Once all the donations are assemled, the staff stuffs the 500 or so treat bags that we give out at the event. The gift baskets are assembled. Ashley did a great job dressing up our event sign with fall colors. This year our office manager Sue, her son Charlie and I were the set-up crew. Thanks Charlie for helping us out! The three of us sold raffle tickets until the walk officially started at 1pm. Then Ashley, Katelyn and Leanne came to finish the event and tear down. Katelyn even got to walk "Charlie", one of the APL dogs that was up for adoption at the event. Good news is that "Charlie" did get adopted that day! A BIG thank you to everyone who attended the event. The weather was really cold and gray. Definitely took strong northeastern Ohio people to show up.

All the work is definitely worth it though. As you can probably gather from my previous blog posts, I am firm believer in supporting local animal shelters wherever you may live. This event is just so much fun it deserves a blog post all its own. If you want to see all the pictures I took from that day, feel free to visit our Facebook page. Raffle winners and more news from the Boo Wow Walk can be found on the Country Doctor Veterinary Clinic Web Page.

Tuesday, October 13, 2009

Lucky, the clinic cat

I snapped this photo of Lucky the clinic cat last week as he slept on a blanket behind me while I was at my desk. Yesterday, Lucky had to be put to sleep due to progression of his kidney disease. He actually did well considering he was already in Stage 4 of 4 when he was diagnosed back in July. I never had said it out loud when he was first diagnosed, but he had some changes in his bloodwork and urinalysis that were very bad as far as a long term prognosis. I really didn't think he would live a month. The staff did an excellent job managing his medications and Lucky maintained his body weight up until just this past week or so. But there are some things we cannot change or manage.

Wednesday, October 7, 2009

Thank you Alaska

Late last week, I put to sleep a dog named Alaska. It may sound kind of weird to say this, but every euthanasia is unique. Some are very emotional and some are calm. Some are done with a split second decision after a horrible accident and some are done after much thought at the end of a long peaceful life. There are no two exactly alike. That's a pretty amazing thought considering I've been doing this for over 20 years now. Alaska's euthanasia was as peaceful as they come. The day was a beautiful sunny fall day with just a hint of crispness in the air. Alaska, Alaska's "dad", my vet tech and I all sat out in the grass behind the parking lot. Everything was peaceful. Alaska laid his head in his dad's lap and when I gave the injection, he did not move at all. He just went to "sleep". He was ready. Even now when I am typing this, tears are in my eyes. I am glad that we don't have to let our pets suffer when they reach the end of their lives. It is still sad though.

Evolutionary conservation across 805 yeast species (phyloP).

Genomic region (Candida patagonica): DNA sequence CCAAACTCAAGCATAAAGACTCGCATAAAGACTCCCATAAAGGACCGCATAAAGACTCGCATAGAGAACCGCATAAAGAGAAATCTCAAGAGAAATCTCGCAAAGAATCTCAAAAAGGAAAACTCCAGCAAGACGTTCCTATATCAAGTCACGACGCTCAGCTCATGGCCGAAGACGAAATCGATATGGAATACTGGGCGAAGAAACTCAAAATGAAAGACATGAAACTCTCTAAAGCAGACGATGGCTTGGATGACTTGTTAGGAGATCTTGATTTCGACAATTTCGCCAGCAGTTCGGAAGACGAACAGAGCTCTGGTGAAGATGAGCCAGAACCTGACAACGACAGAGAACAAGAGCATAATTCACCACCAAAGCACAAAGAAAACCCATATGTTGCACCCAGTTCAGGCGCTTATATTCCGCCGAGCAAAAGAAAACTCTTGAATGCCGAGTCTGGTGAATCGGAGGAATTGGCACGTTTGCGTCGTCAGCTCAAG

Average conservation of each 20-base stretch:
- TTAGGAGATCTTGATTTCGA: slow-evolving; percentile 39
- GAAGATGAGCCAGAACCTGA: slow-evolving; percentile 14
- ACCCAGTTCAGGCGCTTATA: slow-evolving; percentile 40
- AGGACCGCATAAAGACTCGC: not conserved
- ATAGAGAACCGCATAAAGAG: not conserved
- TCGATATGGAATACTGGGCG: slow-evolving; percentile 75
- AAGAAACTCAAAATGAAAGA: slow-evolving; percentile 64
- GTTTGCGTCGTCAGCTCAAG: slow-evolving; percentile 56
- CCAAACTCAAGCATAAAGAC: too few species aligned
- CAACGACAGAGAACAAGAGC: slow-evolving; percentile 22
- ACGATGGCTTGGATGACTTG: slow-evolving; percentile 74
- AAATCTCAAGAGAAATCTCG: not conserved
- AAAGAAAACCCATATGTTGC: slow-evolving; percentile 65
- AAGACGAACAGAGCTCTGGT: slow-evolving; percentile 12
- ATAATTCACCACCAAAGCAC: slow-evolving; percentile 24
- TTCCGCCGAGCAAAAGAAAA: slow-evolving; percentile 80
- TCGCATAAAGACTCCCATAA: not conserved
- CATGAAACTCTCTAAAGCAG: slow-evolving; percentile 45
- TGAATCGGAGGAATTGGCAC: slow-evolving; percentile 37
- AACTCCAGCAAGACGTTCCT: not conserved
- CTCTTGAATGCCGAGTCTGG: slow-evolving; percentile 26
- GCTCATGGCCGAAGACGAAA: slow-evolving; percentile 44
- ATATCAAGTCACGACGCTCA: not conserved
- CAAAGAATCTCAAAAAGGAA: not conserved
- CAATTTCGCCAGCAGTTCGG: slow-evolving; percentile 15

I received the most special of all letters in the mail the other day. It made me want to cry and smile at the same time. The letter brightened the day of the staff members even though the reason for the letter is very sad to those of us left behind. Please note the return address on the envelope. I'm going to add an image of the letter because I think it adds so much to the letter to read it in hand or should I say "paw"-written form. I'll write the text of the letter below because it is hard to read off the photo and then after that will be my response.